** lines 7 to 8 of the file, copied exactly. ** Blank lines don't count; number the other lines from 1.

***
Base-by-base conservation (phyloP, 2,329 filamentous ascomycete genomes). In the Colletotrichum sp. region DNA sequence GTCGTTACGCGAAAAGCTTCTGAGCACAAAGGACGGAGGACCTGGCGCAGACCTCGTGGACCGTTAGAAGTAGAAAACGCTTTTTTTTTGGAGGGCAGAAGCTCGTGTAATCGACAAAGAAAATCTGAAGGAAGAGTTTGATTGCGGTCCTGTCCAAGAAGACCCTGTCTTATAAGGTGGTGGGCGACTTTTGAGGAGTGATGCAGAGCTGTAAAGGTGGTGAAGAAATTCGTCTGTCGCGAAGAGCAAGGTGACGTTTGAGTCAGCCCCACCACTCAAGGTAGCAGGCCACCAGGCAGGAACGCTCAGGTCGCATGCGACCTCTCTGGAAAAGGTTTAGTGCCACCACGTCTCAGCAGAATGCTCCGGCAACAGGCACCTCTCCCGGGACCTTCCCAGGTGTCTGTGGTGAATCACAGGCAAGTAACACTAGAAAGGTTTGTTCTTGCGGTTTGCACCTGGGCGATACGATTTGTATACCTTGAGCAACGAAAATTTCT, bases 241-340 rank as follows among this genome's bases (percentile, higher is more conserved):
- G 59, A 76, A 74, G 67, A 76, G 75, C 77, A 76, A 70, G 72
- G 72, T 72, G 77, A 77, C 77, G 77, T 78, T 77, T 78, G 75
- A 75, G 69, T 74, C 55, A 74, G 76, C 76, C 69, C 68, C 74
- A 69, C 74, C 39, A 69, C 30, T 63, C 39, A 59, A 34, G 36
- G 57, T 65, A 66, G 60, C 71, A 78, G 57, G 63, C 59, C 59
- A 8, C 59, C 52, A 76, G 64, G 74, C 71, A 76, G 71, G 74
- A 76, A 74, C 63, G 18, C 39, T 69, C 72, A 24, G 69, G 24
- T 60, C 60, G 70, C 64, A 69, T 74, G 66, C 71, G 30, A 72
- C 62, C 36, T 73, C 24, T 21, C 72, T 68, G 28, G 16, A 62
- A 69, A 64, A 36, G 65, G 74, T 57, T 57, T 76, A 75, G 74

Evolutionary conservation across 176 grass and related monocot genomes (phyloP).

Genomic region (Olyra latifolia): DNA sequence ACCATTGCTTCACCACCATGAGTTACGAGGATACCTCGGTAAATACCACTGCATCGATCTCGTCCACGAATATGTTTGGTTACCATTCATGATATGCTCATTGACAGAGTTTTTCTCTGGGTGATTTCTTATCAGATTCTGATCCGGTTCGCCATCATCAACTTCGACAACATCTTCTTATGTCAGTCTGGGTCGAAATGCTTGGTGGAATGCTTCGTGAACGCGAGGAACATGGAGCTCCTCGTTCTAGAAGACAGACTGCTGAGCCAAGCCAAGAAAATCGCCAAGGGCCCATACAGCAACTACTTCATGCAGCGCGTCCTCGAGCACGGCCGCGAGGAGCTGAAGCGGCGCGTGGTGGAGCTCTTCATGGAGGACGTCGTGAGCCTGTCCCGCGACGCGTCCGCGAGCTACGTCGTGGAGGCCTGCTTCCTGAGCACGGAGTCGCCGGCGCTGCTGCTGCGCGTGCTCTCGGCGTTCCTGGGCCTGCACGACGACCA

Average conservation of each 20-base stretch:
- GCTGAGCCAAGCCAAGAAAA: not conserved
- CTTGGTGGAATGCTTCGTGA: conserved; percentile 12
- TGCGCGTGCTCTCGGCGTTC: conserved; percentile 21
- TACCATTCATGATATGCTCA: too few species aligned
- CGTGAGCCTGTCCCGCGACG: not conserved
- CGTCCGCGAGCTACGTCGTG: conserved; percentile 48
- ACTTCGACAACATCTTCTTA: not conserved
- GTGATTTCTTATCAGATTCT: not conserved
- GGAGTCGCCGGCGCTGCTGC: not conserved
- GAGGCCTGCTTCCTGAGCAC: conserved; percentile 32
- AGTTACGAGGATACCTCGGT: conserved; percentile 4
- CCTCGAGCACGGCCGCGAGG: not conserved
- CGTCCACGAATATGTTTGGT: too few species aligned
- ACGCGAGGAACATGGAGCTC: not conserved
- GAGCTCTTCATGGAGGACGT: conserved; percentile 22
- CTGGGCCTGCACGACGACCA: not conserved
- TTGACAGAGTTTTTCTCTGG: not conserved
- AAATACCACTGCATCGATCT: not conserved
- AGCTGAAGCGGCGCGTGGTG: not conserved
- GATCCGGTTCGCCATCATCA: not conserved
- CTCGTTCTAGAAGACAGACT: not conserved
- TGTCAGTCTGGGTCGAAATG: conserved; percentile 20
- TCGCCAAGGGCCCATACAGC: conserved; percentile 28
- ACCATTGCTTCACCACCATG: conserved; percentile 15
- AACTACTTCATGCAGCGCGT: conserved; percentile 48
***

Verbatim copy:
- A 8, C 59, C 52, A 76, G 64, G 74, C 71, A 76, G 71, G 74
- A 76, A 74, C 63, G 18, C 39, T 69, C 72, A 24, G 69, G 24